Make Believe

Make Believe
Navya Dasari

I was never the heroine of our games. The princess is not the storyteller,
and I alone could be called on to remake the playground in delirium.
In my mouth, a sword or plot or elixir of life. Every speech ending
Carthago delenda est. Every play calling for sacrifice. The author must answer
for the martyr the outcast the hellhound the trickster the prophet the story’s soul.
Even as children we suffer for our art. Our loneliness consecrated, our strangeness
made delicious. When coyotes found the school grounds and we crouched
in the bathroom stalls I longed to slip outside. I heard no howls that day. I learned
how to silence my howling. Of angels & dancing & open laughter I starved myself.
What I shattered in anger I pieced back together in secret. Some girls
are not shattered by the novel’s ending. These girls become very different women.
Princess, consider what is lost in the storytelling. What castles you ask me to build,
what curses you ask me to carry, my back breaking under the weight.

as a kid I made believe I was Morgana
born whispering curses over smoke
and I know you would have been
Guinevere, the one who wanders

from the nucleus where I have spent the last century
burnishing my surfaces to better reflect your desire
knowing none of my stories will matter if your fingers ask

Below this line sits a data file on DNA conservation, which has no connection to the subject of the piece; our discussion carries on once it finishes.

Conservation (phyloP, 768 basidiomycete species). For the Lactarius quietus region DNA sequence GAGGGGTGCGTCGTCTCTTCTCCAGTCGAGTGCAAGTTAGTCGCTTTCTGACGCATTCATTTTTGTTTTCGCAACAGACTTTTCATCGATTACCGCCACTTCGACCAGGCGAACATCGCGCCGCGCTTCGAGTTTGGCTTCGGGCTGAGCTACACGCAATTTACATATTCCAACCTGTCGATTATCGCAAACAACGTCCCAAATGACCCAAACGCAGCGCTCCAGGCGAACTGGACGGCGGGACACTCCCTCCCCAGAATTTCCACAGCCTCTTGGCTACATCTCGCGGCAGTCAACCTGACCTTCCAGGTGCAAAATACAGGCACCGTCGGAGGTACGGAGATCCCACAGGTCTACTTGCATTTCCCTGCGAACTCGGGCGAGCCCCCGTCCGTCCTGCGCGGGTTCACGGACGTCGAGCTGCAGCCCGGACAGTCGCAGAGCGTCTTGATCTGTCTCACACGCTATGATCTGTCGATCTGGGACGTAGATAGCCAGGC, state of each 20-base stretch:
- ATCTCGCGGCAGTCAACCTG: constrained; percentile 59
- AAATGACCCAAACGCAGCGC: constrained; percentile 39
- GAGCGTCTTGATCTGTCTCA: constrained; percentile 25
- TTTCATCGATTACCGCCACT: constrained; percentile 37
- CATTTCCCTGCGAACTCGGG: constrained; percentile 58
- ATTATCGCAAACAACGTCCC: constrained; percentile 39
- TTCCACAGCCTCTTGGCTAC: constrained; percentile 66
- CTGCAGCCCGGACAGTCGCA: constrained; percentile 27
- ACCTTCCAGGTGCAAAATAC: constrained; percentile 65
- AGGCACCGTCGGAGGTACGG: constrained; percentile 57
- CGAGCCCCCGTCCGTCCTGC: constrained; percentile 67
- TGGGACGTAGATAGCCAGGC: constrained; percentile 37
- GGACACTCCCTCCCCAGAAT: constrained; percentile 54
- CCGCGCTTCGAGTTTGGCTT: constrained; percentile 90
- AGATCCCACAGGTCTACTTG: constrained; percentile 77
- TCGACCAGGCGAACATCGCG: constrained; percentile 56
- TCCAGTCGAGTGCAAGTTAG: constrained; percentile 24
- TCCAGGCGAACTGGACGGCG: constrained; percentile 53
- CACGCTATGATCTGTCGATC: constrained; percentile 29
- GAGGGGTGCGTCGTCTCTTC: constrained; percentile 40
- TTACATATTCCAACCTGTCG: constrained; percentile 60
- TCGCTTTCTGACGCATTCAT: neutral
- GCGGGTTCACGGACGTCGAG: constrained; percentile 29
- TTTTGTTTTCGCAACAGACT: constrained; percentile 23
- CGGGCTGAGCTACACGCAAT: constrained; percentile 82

a question my body cannot answer

as a kid I made believe I was Orpheus
always too suspicious of a good thing
and I know you would have been
Eurydice, the one who fades

like a flower in the heat when I look at you
afraid of being seen but longing to be listened to
the way I am with my lyre-tongue my fire
so different from your hellish quiet

as a kid I made believe I was Scheherazade
who learns how to survive on words alone
and I know you would have been
Shahryar, the one who executes

every plan an investment for the future
and every night trying to choose the right dream
while I lay beside you undoing power
and letting my mind roam free

as a kid I made believe I was Pluto
who pulls his beloved into darkness
and I know you would have been
Venus, bright enough to see

from my backyard


Navya Dasari is a J.D. candidate at New York University School of Law, where she is a Furman Public Policy Scholar and an Institute for International Law and Justice Scholar. Her poetry has previously appeared in The Offing. You can find her on Twitter at @navyasdasari.